Anyone over the age of eighteen can draft a will—with or without the aid of an attorney. Other restrictions or requirements may also exist, but all wills must have or contain the following:
The testator (or person making the will) must clearly identify himself or herself, and he or she must must state that a will is being made (commonly called a "publication"). Usually, the testator meets this requirement by stating that the will is a "last will and testament."
The testator must revoke or rescind all previously made wills or codicils (i.e., an attachment or addition). If the testator does not revoke or rescind prior wills or codicils, then a subsequent will will revoke a prior will or codicil only to the extent that these wills or codicils contain inconsistent provisions. That said, if a testator makes a will that is completely different than previous wills, the earlier ones will be considered revoked by implication.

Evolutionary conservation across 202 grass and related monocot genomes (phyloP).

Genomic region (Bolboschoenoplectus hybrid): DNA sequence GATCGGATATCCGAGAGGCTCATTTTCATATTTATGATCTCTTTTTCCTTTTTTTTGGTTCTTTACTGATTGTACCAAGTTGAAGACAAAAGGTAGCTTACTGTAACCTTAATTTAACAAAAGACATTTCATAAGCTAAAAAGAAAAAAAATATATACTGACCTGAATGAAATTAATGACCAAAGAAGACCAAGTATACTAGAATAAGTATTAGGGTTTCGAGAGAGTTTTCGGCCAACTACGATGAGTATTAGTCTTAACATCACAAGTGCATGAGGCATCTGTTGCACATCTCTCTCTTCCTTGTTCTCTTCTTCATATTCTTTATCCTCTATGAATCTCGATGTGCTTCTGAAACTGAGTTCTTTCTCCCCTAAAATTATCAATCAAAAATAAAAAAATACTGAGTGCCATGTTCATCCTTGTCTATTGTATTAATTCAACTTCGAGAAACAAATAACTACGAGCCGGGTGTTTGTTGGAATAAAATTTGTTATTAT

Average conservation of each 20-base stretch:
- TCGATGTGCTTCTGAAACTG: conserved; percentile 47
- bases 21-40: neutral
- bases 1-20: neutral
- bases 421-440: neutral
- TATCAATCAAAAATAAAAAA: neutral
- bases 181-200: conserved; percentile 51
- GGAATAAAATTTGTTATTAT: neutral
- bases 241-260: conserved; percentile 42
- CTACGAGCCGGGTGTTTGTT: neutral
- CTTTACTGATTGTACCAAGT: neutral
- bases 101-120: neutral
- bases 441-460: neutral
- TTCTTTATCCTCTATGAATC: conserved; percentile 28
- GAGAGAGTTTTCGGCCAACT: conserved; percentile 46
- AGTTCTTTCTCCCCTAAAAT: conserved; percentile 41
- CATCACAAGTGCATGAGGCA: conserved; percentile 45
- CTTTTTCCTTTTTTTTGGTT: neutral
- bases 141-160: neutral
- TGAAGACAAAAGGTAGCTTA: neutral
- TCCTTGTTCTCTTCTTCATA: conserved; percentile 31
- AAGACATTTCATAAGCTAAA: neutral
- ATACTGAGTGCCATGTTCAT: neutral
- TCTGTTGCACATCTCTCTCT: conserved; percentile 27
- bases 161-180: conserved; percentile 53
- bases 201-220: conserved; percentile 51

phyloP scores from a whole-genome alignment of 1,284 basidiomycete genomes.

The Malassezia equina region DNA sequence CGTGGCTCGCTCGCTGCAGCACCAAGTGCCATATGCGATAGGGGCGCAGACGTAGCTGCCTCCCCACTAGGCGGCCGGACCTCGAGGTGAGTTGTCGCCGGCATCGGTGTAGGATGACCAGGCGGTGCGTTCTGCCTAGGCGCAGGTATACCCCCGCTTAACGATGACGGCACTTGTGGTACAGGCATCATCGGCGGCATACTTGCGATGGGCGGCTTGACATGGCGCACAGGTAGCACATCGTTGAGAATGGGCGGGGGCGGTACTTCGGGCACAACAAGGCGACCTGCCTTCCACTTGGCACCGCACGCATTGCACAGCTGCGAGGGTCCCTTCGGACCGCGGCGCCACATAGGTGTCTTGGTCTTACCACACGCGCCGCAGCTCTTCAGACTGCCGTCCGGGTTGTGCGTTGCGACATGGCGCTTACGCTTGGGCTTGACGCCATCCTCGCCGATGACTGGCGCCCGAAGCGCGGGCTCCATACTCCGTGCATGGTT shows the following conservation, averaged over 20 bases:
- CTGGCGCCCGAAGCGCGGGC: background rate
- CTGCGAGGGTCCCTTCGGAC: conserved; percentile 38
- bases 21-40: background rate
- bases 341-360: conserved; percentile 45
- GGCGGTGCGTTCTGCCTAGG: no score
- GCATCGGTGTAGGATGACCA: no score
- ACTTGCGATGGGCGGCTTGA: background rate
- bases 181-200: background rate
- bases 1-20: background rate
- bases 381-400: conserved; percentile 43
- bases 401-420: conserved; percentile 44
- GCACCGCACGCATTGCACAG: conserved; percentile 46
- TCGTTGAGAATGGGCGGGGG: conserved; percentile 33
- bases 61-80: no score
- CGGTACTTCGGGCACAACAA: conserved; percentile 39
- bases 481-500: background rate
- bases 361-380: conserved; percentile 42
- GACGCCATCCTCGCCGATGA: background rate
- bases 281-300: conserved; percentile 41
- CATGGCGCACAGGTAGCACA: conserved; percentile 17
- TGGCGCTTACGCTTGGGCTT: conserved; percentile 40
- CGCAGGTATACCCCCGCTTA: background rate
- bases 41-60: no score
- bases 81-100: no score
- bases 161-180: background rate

The testator must demonstrate that he or she has the capacity to dispose of his or her property and does so willingly and with free will.
The testator must date the will and sign it in the presence of disinterested witnesses (i.e., people who are not beneficiaries under the will). Each state will set forth the specific number of witnesses required. In some instances, the testator must also have the will notarized.
The testator should sign his or her name at the end of the will. Otherwise, a court may ignore or invalidate all text following the signature.